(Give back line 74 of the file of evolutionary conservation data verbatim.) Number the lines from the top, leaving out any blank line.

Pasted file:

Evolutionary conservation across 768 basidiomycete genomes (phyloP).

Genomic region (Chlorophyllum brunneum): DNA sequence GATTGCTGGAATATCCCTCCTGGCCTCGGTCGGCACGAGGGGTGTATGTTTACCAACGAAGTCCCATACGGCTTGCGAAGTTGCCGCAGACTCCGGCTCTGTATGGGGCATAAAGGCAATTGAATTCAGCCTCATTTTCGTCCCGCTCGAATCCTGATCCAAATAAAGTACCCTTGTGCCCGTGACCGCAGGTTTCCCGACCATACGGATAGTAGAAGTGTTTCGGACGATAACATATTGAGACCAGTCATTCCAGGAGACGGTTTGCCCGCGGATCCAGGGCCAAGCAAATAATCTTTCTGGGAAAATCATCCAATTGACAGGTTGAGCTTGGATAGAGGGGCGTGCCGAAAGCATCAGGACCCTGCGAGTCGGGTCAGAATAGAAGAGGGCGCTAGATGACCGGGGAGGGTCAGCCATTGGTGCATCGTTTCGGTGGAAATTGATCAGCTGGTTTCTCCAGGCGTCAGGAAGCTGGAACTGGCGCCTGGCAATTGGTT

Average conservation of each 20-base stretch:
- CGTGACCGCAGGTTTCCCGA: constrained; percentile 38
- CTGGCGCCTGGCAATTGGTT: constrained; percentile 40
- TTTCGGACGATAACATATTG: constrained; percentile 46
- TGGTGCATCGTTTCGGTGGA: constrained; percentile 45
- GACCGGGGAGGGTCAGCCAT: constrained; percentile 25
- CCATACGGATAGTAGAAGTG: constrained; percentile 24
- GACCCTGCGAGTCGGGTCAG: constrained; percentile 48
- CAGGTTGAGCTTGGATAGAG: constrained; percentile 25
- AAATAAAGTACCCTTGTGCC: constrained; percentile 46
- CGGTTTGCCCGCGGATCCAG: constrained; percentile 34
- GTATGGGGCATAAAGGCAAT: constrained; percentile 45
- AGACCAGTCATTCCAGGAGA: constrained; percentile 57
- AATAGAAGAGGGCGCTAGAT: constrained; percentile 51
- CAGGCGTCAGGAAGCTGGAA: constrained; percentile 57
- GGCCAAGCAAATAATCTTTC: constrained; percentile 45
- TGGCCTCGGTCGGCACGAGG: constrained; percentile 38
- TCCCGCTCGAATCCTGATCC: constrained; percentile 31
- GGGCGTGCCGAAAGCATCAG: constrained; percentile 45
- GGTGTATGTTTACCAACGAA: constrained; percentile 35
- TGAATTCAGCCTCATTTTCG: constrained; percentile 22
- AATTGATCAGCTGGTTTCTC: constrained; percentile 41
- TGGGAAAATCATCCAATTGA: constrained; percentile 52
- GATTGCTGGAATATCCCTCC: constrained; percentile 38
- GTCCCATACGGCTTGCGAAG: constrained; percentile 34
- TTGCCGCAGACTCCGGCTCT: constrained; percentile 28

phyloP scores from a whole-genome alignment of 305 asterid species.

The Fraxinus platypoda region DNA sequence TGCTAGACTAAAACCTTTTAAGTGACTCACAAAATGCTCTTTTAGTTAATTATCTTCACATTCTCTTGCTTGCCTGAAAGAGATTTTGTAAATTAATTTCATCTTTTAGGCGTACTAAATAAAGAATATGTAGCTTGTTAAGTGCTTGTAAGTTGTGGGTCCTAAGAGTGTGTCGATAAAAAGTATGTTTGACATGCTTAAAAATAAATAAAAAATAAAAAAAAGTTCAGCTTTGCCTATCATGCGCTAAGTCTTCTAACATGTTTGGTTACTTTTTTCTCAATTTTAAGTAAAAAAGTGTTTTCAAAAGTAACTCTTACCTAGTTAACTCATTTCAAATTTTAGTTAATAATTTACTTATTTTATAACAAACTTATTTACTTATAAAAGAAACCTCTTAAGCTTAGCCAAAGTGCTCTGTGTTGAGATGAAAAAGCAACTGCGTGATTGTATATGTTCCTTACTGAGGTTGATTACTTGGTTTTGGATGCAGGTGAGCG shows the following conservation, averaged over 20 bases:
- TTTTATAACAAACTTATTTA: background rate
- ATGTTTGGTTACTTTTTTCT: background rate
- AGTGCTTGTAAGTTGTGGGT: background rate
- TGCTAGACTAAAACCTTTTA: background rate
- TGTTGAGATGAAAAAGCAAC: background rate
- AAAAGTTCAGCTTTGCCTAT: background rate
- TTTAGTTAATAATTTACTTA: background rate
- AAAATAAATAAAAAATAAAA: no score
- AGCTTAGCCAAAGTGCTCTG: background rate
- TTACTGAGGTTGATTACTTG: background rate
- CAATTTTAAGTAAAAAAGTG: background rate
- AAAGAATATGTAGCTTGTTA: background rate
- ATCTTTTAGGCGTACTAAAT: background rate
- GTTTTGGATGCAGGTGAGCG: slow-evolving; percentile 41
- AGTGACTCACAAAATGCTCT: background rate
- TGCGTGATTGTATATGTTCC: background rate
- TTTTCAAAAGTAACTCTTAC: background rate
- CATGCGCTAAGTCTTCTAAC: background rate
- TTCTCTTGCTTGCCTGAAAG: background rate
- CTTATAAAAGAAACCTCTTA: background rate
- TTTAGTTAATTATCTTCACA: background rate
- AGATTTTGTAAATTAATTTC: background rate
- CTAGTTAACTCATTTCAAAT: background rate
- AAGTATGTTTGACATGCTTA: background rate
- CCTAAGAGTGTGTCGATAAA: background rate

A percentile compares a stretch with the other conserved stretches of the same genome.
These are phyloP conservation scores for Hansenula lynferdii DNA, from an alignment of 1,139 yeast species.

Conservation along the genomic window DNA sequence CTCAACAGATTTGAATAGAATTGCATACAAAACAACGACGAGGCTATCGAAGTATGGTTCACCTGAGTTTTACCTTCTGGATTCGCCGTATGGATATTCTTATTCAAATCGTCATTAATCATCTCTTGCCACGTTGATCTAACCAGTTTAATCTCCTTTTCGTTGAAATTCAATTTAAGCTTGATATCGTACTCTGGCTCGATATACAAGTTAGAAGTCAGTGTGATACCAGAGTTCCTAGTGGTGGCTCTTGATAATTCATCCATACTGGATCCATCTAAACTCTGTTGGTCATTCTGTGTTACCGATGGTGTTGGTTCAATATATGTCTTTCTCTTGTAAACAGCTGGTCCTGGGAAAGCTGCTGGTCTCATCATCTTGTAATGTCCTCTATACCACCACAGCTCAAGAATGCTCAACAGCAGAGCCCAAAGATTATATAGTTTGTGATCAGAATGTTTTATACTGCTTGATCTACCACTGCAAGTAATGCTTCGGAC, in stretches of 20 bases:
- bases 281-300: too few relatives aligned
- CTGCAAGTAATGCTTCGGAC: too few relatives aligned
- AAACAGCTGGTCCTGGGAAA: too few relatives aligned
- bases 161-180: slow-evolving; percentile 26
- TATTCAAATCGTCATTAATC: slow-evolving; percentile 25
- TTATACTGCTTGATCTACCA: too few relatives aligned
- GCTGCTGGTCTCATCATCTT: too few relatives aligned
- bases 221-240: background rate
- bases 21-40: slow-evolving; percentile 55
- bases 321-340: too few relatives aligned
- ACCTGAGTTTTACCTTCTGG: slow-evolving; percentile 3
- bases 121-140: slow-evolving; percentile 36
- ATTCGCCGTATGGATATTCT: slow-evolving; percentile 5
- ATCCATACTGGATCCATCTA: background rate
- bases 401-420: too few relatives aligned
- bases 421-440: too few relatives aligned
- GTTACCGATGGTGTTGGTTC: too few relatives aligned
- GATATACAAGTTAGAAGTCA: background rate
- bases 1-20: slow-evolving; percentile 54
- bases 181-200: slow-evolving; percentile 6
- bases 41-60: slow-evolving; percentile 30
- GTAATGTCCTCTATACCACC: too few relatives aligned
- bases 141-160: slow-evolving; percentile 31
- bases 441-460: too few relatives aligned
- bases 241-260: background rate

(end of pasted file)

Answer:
- bases 421-440: too few relatives aligned